Wednesday, February 21, 2007

American Idol 2/20/07

My legions of fans have demanded a regular American Idol play-by-play. So voila!

Very little of Idol's endless watchability has anything to do with music per se. I invest much more in these hopefuls when they're contestants than when they become our idols. And is this really my shortcoming? Face it - the winners (as well as such "losers" as Clay Aiken and Chris Daughtry) have made astonishingly insignificant contributions to the world of music. The only natural hit that has been extracted from Idol's unnatural hitmaking machinery is "Since U Been Gone" and I hold no particular hope for an encore from Ms. Clarkson. Ruben and Carrie are prisoners of their ghettos. Taylor Hicks is wishing he had a ghetto. And Fantasia's voice was too artful for the Idol treatment to begin with.

No, what makes Idol better than any prime time novel extant is the weekly Preston Sturges-like drama on the inequities of capitalism. Hard work and talent can help you acquire lots all kinds of capital, Idol reminds us. But so can good looks and pure dumb luck and only Simon seems willing to wrestle with that icky reality. Take cutie patootie Chris Richardson, for instance. His vocal was unquestionably one of the weaker ones of the evening. But ain't no way he's leaving anytime soon. The boy oozes sexiness and he knows how to work it for the camera. What's a few sour notes when this pimple-poppin JT is singing to ME? And if Simon isn't exactly hearing a symphony, he's certainly seeing dollar signs. As usual, he was dead on about the performance. He'd be this century's very own Preston Sturges were he not so preoccupied with seeing dollar signs.

And just to prove that the show has little to do with music, how hilarious was it when Randy misidentified Chris' song as recorded by Edwin McCain instead of his "boy" Gavin DeGraw! Not that I blame him; I myself have trouble telling them apart without the help of a Google image search.

My least favorite contestant, purely on an ideological level, is Brandon Rogers. Yeah, yeah, he's good, maybe even very good. But he contributes to the widespread delusion that backup singing is somehow a lesser calling than idolatry when in actuality it's one of the saner musical career options. This entire middle ground between Kelly Clarkson and the myriad hopeless that make me sound like Al Green is woefully unexplored. Even Paula doesn't know what role backup singers serve. She told Brandon that he needed to get rid of the background runs he was used to doing. But isn't that what lead singers do? Backup singers provide the foundation from which an Al Green can start running (e.g. check out how he never sings the melody of "I'm Still in Love with You"). As such, they're an undervalued but essential resource for the idols at the helm. Brandon has already been "lucky enough to work with the best" of them (assuming you feel Anastacia is one of the best). But he's pushing his luck. Now pushing one's luck is the engine behind some of the best music because it gives us a sense of how much room there is to move around in a world ruled by capital. It's why, for instance, Gino Washington's "Gino is a Coward" is one of the most dramatic and moving singles of all-time. But it takes more than a good voice to keep on pushing and I doubt that Brandon has anything more than that in him. Which is certainly not an advertisement against backup singing. Quite to the contrary, it should make one feel lucky for having a career in music in the first place.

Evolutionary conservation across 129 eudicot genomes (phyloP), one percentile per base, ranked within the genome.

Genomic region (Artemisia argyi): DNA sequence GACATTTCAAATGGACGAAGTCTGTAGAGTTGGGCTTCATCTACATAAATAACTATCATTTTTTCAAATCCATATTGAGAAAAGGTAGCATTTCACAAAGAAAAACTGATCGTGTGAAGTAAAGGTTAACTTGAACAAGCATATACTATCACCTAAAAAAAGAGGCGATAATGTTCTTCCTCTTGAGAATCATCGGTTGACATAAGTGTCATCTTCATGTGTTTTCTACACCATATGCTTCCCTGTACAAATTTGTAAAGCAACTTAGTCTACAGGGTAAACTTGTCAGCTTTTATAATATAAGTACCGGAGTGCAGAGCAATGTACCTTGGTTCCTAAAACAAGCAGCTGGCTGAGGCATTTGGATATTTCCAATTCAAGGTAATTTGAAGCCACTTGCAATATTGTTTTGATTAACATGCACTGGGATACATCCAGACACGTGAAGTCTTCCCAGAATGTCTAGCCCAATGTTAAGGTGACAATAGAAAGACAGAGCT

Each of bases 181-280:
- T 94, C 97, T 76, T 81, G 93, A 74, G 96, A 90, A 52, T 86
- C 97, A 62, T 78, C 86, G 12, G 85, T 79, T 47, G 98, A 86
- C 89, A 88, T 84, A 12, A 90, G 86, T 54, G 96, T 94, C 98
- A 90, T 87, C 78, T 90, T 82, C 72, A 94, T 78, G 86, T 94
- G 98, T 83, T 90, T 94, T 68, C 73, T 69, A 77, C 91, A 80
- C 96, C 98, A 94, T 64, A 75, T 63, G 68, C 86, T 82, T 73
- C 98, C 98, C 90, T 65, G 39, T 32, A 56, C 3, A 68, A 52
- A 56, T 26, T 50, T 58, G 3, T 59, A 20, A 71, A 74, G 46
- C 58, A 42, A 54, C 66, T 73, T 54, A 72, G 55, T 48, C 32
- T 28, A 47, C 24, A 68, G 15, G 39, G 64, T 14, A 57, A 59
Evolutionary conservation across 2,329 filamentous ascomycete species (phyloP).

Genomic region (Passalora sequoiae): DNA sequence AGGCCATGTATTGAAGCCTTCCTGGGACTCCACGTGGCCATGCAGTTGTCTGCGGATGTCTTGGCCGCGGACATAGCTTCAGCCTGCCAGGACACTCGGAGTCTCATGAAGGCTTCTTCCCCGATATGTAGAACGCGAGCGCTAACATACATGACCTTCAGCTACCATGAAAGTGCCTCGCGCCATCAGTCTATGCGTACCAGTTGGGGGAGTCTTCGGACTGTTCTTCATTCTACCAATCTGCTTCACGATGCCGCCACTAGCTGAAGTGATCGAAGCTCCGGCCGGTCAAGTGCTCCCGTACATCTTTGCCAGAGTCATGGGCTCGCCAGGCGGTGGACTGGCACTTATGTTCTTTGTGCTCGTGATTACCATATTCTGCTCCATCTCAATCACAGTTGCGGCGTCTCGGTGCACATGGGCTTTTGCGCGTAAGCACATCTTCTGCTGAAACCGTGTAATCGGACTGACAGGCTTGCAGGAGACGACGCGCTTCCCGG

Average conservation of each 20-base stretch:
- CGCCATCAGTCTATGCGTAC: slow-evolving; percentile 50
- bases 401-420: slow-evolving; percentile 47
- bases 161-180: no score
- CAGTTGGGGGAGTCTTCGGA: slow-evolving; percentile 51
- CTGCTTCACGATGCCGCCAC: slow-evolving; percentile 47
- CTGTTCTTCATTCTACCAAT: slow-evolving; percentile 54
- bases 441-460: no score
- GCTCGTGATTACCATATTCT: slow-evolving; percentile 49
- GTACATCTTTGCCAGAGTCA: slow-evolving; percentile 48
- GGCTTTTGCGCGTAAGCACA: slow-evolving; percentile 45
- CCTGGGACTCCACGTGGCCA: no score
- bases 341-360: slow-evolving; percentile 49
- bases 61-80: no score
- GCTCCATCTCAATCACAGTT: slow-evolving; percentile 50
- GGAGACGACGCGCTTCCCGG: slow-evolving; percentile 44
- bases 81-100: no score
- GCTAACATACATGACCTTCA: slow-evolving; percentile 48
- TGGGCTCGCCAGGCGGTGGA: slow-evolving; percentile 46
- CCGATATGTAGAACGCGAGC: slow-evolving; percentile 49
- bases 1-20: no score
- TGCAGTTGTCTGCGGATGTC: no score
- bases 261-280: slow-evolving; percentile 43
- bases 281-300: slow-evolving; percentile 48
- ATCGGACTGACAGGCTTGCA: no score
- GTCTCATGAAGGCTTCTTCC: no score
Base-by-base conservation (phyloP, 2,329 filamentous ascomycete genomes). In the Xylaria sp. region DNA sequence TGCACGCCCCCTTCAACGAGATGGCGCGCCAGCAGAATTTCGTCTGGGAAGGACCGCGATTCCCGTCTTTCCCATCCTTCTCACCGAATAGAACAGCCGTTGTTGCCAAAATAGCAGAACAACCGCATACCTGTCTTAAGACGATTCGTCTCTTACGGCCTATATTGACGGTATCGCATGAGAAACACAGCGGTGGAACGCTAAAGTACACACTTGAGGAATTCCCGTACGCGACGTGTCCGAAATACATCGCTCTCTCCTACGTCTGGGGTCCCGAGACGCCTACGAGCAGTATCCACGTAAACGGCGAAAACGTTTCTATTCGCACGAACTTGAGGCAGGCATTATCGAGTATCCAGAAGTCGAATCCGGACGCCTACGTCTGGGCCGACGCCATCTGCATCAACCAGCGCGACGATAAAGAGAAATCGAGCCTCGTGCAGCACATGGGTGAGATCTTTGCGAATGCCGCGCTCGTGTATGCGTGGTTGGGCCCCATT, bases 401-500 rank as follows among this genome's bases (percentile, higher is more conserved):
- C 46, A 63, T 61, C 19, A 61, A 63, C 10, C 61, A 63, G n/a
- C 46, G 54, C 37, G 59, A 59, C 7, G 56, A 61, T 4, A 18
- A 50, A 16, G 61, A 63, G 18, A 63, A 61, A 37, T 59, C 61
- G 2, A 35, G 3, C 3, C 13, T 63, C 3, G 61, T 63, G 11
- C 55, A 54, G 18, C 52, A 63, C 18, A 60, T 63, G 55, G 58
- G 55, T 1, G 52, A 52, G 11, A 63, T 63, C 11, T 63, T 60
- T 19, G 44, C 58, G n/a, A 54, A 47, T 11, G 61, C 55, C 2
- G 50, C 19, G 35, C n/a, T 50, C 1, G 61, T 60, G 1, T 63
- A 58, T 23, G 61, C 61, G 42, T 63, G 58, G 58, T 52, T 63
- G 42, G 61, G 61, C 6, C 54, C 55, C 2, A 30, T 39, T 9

Sanjaya Malakar is another cutie who will soar despite slight vocals. But here I gotta admit that the sound of a slight Stevie Wonder was attractively disquieting. Still, that frown (and that smile) will get the little girls dialing for a long time to come. And props for completing the GED early to concentrate on stardom.

Phil Stacey's look is attractively disquieting. But however well the judges felt he did, he'll prove too disquieting for the little girls that vote.

Biggest surprise was A.J. Tabaldo who turned in a credible version of Luther's "Never Too Much."

My sociological fave Chris Sligh checked in with a song by Mute Math (yeah, I had to look them up too). He won't make it all the way. But he has a fine career in rock criticism awaiting him. Check out this sardonic aper├žu: "Only one of us will be standing up and singing 'Do I Make You Proud' and I look forward to that." The man knows a pieceashit Diane Warren-esque inspirational number when he hears it.

But best in show goes to my boy Blake Lewis. Confident, vaguely alt, he's clearly already there. But why was everyone (including the Mr.) so surprised that he sang Keane. What were they expecting, The Fat Boys? It is a singing competition as Simon reminded him last week.

As usual, Ryan Seacrest continues to provide the low points. When will he realize that Chris Sligh comes off less gay openly praising Sanjaya's looks than he does telling Chris "Glad you're on that couch"? And his "sweetheart" sparring with Simon was disgracefully homophobic. Oh well - he has cute feet.

1 Comments:

Blogger goshdurnit said...

So true about Simon. The next night, he said something like "the good news is: you're attractive" to some hot chick w/ a sub-par voice. No one else in the biz breaks shit down like that. They just pretend hot people have talent.

Still holding out hope for a Fat Boys performance. Maybe it'll make the judges shut the hell up about song choice.

10:16 PM  

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